Here the “tags” take care of which scenario to execute for a particular simulated category.

  • @all – would run my tests on all profiles of WebDriver
  • @nojs – would run my tests only on driver with “JavaScript disabled” profile
  • @sophisticated – would run my tests on driver with “sophisticated” profile
  • @skip – would skip any test (see Gradle task)

and so on…
(Note: Categories were simulated using user agents as profiles in WebDriver)

We then used Gradle to execute these features across device categories as well as different browser versions by passing relevant browser name and initializing with corresponding driver profile using WebDriver.

build.gradle

task runWithSophisticatedDevice(dependsOn: [waitForTomcat]) {
   testClassesDir = sourceSets.functionalTest.output.classesDir
   doLast {
     javaexec {
       systemProperty 'BROWSER',"sophisticated"
       main = "cucumber.cli.Main"
       classpath = sourceSets.functionalTest.runtimeClasspath
       args = ['-f', 'html:build/test-results/sophisticated', '-f',
              'junit:build/test-results/sophisticated/test.xml',
              '--out','./build/test-results/sophisticated', '--glue', 'example.test.steps',
              'src/functional-test/resources/test', '--tags','~@skip',
              '--tags', 'sophisticated', '--tags', 'all']
     }
   }
 }

 task runWithChrome(dependsOn: waitForTomcat) {
   def systemProperties = System.properties
   def testClassesDir = sourceSets.functionalTest.output.classesDir
   doLast {
     javaexec {
        systemProperty 'BROWSER',"chrome"
        main = "cucumber.cli.Main"
        classpath = sourceSets.functionalTest.runtimeClasspath
        args = ['-f', 'html:build/test-results/chrome', '-f', 'junit:build/test-results/chrome/test.xml',
        '--out','./build/test-results/chrome', '--glue', 'example.test.steps',
        'src/functional-test/resources/test']
        jvmArgs '-Xms128m', '-Xmx512m', '-XX:MaxPermSize=128m', "-DBROWSER=chrome"

     }
   }
 }

  task runAll(dependsOn: [ tasks.matching {
     Task task -> task.name.startsWith("runWith")
   } ])

The task runAll will run all test groups.

DriverSimulator.java (…to initialize WebDriver…)

public static void initialize() {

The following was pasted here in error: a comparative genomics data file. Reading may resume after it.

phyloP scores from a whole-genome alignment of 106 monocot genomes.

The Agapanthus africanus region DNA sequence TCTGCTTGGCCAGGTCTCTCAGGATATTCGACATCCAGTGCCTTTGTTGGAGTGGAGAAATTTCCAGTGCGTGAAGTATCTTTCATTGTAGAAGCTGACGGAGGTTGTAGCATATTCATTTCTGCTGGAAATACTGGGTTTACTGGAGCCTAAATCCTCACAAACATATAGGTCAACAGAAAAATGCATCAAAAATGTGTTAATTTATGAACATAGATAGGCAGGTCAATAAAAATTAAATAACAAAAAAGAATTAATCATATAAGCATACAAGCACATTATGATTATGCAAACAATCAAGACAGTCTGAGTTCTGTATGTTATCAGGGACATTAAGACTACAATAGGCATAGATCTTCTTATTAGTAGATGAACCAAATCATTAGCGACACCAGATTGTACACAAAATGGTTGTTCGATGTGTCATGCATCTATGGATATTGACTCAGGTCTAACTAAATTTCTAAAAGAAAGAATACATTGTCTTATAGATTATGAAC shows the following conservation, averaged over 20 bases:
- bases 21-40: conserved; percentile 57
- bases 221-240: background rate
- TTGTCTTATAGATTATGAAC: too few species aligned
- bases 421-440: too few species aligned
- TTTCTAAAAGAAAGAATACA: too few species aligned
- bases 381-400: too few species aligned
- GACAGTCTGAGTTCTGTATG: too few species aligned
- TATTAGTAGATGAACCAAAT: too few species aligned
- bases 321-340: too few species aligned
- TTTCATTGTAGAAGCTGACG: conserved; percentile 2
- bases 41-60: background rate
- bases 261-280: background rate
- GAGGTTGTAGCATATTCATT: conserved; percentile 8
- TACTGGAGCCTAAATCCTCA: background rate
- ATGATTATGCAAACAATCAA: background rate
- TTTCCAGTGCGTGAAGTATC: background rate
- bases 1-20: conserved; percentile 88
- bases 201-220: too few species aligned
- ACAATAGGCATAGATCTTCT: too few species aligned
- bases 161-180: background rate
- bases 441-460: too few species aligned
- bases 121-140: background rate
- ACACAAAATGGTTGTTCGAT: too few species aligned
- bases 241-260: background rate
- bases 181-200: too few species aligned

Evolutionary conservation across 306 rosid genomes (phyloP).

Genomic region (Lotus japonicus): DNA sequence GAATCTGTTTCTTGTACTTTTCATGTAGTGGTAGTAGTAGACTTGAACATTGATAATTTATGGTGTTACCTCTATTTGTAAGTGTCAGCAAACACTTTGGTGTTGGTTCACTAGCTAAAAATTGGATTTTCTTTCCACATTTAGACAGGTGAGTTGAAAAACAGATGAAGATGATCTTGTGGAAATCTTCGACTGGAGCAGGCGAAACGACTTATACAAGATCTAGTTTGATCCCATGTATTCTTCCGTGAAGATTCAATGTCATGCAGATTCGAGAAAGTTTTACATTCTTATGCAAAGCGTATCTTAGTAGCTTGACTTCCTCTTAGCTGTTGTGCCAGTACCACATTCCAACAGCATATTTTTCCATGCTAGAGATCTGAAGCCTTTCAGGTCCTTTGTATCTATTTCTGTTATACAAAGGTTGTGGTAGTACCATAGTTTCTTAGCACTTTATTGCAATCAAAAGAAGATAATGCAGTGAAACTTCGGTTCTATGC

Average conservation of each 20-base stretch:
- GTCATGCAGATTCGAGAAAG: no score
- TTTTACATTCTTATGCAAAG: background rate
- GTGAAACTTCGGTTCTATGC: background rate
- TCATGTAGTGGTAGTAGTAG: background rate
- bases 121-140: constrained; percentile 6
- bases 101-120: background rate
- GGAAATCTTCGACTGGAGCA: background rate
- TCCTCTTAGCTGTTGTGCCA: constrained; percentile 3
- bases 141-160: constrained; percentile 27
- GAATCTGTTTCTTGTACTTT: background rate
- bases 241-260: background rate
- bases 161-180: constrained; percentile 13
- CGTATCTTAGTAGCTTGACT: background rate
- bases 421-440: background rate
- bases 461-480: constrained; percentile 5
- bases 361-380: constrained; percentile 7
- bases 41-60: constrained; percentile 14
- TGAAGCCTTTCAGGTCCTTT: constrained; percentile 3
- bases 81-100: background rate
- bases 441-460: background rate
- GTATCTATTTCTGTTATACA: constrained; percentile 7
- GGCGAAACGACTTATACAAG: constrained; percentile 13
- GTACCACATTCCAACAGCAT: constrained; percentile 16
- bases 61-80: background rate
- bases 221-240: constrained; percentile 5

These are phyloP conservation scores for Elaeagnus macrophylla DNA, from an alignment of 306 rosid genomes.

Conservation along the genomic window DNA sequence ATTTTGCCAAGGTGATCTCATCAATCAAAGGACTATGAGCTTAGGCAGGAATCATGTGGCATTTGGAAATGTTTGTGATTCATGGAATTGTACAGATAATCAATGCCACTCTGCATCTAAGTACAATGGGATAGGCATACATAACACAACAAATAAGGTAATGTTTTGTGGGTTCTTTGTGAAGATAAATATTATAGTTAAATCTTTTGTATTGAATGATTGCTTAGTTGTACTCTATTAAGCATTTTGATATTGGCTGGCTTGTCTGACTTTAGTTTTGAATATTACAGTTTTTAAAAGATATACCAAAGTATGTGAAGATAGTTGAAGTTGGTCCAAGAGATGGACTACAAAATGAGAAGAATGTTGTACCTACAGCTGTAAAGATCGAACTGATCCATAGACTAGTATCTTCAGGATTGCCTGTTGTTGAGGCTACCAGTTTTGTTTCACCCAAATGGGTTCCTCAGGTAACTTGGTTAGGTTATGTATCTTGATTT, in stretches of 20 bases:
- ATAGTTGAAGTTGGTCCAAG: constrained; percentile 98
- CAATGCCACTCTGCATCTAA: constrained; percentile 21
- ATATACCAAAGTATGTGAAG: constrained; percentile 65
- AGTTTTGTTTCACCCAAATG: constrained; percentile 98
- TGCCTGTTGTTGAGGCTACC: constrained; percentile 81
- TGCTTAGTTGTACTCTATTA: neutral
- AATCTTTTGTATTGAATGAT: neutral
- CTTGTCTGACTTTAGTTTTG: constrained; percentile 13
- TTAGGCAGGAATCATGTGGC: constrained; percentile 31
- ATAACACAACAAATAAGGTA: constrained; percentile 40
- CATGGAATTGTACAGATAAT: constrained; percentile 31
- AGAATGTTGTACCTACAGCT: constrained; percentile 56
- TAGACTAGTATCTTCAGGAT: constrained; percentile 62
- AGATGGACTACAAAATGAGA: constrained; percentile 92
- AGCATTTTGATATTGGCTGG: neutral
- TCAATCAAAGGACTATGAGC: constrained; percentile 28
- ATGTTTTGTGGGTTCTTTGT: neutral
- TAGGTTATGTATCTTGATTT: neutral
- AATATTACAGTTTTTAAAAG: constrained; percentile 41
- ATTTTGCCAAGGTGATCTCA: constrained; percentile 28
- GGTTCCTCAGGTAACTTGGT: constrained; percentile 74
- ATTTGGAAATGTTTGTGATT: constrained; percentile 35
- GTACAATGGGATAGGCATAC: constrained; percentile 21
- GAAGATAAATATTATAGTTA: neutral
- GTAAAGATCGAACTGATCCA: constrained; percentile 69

if (driver != null) {
            driver.quit();
        }
        getBrowserSpecificDriver();
        driver.manage().timeouts().implicitlyWait(10, TimeUnit.SECONDS);
        driver.manage().deleteAllCookies();
  }

    private static void getBrowserSpecificDriver() {
       String browser = System.getProperty("BROWSER");
       if (browser == null) {
         driver = new FirefoxDriver();
       } else if (browser.equalsIgnoreCase("nojs")) {
         FirefoxProfile profile = new FirefoxProfile();
         profile.setPreference("javascript.enabled", false);
         driver = new FirefoxDriver(profile);
       } else if (browser.equalsIgnoreCase("sophisticated")) {
         //Returns the driver initialised with corresponding useragent
         //as the app uses user agent to detect the request source and
         //renders the view accordingly.
         getDriverForSophisticatedDevice();
       } else if (browser.equalsIgnoreCase("chrome")) {

       try {
          File file = new File(PATH_TO_CHROME_DRIVER);
          System.setProperty("webdriver.chrome.driver", file.getAbsolutePath());
          driver = new ChromeDriver();
        } catch (Exception e) {
           e.printStackTrace();
        }
      } else {
          try {
            driver = new FirefoxDriver();
           } catch (Exception e) {
               e.printStackTrace();

The project structure below briefly gives an outline of what we used:
project_structure

Tejaswita Takawale